We were impressed with the externals and features so far, but the inside really blew us away. Firstly it looks great, with a black and orange colour scheme being the first thing you notice. Thankfully, orange isn't the dominant colour, but where it does appear it adds a nice contrast to the otherwise black murky interior.
There's a total of nine 5.25in bays (the same as the Antec Nine Hundred Two) and each has a pair of orange tool-less push-button clips which work well and secure or release your optical drive in a matter of seconds. There's also a hard disk caddy which can hold up to four hard disks. This has a single 120mm fan attached, which is the only intake fan provided with the Utgard, and the only one which can be installed at the front.
This single 120mm would clearly be hindered with the addition of more hard disks in the caddy. Unlike cases such as the Cooler Master Stacker series, where additional modules could be purchased, unless you fork out for some kind of 3.5in hard drive cage with a fan, the Utgard is most suited to use with one or two hard disks, despite having nine 5.25in drive bays. We're still mystified why most cases favour 5.25in bays over 3.5in when one optical drive is sufficient and even bay reservoirs will only use a couple of slots at most.
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With the hard disk caddy positioned directly behind the top 16x PCI-E slot of your motherboard, you'll be limiting the length of graphics card you can install. A 9in long ATI Radeon HD 5850 was a tight squeeze, use anything longer and you'll need to move the drive module (and its fan) down into the lower-most 5.25in bays. This will impact on the amount of air flowing toward your graphics card and CPU cooler. Remember though that the side panel allows for two additional intake fans, and there's a tool-less 140mm fan mount in the floor in front of the PSU mount. However, we'd have liked a way to add another front intake fan.
With these niggles out of the way, we come to what some of us here at bit-tech consider a miracle of the case world. The Utgard comes with tool-less expansion slot fittings. Usually these blighters fail in spectacular fashion, and only a few companies (Lian Li springs to mind, but there are others) have succeeded in making clips that work without the need for a screwdriver. The Utgard's toll-less fittings, while a little fiddly, worked brilliantly with our ATI Radeon HD 3850 graphics card, and to make sure this wasn't a fluke, we installed an HD 5850 to double-check. While the clips needed a bit more force, they still managed to clip in place without us needing to resort to the tool kit, and they held the card as firmly as any screw could.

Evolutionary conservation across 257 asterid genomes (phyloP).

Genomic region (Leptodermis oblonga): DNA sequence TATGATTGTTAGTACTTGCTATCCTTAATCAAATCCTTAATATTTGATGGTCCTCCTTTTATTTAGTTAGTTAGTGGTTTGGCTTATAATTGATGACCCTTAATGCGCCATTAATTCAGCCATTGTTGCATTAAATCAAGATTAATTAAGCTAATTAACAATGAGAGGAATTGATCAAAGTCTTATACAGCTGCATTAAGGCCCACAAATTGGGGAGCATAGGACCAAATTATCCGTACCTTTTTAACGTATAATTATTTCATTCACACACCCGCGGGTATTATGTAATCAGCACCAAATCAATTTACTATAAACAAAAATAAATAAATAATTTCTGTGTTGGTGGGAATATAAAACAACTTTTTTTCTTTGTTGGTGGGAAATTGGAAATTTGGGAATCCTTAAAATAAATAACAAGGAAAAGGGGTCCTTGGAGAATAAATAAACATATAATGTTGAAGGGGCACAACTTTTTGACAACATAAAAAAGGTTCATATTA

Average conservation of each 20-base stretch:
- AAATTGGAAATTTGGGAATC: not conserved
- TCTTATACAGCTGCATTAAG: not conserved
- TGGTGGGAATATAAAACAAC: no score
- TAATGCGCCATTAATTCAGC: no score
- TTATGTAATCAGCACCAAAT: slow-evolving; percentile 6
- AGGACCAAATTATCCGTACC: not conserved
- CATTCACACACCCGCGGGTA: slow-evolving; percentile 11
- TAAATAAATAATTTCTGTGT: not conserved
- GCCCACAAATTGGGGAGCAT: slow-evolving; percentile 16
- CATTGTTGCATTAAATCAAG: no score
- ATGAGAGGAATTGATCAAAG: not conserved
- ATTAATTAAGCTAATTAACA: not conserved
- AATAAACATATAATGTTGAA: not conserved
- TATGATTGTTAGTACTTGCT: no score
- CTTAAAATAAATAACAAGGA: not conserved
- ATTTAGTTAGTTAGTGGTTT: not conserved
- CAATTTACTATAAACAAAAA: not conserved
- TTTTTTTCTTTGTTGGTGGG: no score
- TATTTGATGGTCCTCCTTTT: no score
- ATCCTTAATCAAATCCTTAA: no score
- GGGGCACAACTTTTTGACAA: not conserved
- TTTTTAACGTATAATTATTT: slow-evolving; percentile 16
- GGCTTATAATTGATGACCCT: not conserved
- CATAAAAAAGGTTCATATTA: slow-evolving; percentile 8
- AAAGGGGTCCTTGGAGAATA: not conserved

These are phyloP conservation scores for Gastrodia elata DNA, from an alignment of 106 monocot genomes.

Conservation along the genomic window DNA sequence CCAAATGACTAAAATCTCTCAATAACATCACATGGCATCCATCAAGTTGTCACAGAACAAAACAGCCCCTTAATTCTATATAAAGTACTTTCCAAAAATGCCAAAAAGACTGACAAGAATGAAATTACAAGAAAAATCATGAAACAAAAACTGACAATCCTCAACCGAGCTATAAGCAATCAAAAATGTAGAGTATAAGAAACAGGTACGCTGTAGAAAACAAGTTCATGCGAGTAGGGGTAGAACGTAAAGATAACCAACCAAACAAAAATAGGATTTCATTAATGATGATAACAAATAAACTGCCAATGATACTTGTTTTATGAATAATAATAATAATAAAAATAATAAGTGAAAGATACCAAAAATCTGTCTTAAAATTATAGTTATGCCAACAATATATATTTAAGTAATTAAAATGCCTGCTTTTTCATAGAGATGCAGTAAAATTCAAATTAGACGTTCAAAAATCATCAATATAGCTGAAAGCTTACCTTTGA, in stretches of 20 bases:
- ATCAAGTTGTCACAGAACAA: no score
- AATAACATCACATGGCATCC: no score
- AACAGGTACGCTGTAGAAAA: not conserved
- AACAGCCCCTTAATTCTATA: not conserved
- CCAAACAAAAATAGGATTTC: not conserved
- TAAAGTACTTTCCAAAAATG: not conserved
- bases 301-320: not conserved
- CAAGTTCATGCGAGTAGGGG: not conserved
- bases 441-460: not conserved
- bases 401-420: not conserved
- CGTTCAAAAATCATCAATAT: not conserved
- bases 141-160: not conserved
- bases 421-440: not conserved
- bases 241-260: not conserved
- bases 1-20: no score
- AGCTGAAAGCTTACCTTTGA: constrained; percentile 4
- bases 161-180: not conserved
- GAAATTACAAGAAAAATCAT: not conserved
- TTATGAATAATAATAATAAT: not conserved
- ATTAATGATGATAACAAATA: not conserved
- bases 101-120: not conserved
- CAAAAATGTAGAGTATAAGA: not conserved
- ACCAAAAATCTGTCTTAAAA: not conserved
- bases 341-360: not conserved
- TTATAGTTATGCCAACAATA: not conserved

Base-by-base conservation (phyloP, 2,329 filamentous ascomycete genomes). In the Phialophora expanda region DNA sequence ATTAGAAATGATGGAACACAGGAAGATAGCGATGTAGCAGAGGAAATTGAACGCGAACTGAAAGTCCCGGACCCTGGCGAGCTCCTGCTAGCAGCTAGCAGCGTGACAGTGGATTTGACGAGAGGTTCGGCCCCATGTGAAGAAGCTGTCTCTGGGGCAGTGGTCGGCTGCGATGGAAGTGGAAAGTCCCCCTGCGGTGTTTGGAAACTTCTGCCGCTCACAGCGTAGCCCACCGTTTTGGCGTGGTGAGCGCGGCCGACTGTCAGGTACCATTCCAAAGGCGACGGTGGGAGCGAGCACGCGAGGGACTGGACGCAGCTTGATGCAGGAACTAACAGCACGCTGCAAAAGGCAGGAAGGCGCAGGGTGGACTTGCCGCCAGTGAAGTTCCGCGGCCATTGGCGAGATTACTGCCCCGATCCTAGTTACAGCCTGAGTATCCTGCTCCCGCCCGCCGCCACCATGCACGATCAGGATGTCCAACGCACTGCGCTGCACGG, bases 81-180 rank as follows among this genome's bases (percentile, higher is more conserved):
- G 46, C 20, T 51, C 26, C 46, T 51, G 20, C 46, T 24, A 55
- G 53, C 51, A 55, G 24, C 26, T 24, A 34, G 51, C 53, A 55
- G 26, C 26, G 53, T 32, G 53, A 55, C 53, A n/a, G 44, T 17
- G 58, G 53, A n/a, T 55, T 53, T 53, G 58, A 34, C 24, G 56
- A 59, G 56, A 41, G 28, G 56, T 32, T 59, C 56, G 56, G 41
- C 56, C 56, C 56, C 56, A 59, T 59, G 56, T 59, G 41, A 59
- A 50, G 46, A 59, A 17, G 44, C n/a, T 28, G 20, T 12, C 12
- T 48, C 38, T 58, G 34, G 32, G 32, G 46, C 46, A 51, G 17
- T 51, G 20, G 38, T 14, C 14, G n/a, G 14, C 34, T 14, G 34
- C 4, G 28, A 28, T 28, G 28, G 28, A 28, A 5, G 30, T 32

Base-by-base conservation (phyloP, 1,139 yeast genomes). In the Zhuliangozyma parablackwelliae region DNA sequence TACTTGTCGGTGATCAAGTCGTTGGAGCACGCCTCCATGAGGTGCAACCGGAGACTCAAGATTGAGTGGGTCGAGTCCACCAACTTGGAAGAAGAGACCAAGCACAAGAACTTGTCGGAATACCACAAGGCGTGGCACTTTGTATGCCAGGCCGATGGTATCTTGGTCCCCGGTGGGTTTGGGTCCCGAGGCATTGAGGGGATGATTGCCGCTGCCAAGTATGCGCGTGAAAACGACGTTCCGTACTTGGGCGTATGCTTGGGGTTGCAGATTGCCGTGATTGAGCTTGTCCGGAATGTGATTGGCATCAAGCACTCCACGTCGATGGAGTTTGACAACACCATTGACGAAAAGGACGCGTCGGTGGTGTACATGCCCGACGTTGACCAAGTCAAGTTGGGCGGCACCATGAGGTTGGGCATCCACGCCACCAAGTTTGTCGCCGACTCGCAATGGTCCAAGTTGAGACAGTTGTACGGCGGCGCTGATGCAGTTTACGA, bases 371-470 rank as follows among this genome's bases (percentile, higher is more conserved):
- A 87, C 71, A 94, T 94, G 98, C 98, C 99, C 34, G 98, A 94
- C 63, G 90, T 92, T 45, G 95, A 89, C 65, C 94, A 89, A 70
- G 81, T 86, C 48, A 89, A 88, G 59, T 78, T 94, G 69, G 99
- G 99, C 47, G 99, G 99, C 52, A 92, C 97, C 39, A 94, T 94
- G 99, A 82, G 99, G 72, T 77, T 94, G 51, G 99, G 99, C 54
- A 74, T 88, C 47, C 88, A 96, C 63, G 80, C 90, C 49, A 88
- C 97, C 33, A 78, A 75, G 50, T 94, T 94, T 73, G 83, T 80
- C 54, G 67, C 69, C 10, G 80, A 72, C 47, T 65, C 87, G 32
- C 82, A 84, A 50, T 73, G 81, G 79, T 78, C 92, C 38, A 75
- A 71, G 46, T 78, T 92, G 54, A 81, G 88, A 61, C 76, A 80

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Moving to the top of the case, we've already mentioned that there's a large removable mesh cage above the 170mm roof fan. This reveals a large hole which will be interesting to those who are wandering if the Utgard has any water-cooling potential. The 170mm fan is removable and there are mounts for two 120mm or 140mm fans, and likewise room for dual 120mm or even dual 140mm radiators. The hole measures approximately 318mm x 160mm x 46mm, so won't accommodate radiators such as the XSPC RX series which are well over 50mm deep, but many radiators will fit. You could always mount the fans in the roof, with the radiator in the main chamber of the case, if did want a chunky radiator for your build.
However, while we were offering up one of our radiators to the Utgard, we noticed something we nearly couldn't believe.The fan spacing on nearly all radiators now is 15mm, but the spacing between the two fan mounts of the Utgard is 20mm. Unfortunately, this means that some modding will be required for things to fit. This is a very silly oversight on Xigmatek's part and while things could be rectified in 15 minutes of drilling, it's still a fly in the ointment.
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We mentioned this issue to Xigmatek and it says that it's working on a slightly revised version of the Utgard that'll be on sale in a few months. Xigmatek said that if it was able to shorten the fan spacing to 15mm it would with this minor update. The confirmed revisions for the new version are minor - a dust guard for the bottom 140mm fan mount and rubber mounts for the drive module to name a couple - so if you're not bothered by the radiator mount issue, there's no desperate need to wait for the update.
In the gap in the roof for the radiator is a strategically placed slot for the barbs or tubing at one end, and two pairs of tube routeing holes at the rear of the case. In addition to cable routeing clips, a 3.5in to 5.25in bay adapter and various mounting screws, the Utgard also comes with rubber grommets for the tube routeing holes.
Cable routeing is made relatively easy thanks to strategically cut holes in the motherboard tray, which has also had the CPU area cut out so you won't have to remove the motherboard to change the cooler or waterblock. For some reason, the hole at the top of the motherboard tray proved nearly too small to fit our 8-pin EPS12V cable through. However after a few minutes of fiddling the connector popped through and the rest was straightforward. The PSU can be mounted with a bottom-mounted fan pointing upwards or downwards, and there's an easily removable dust filter in place in the floor if you go for the latter.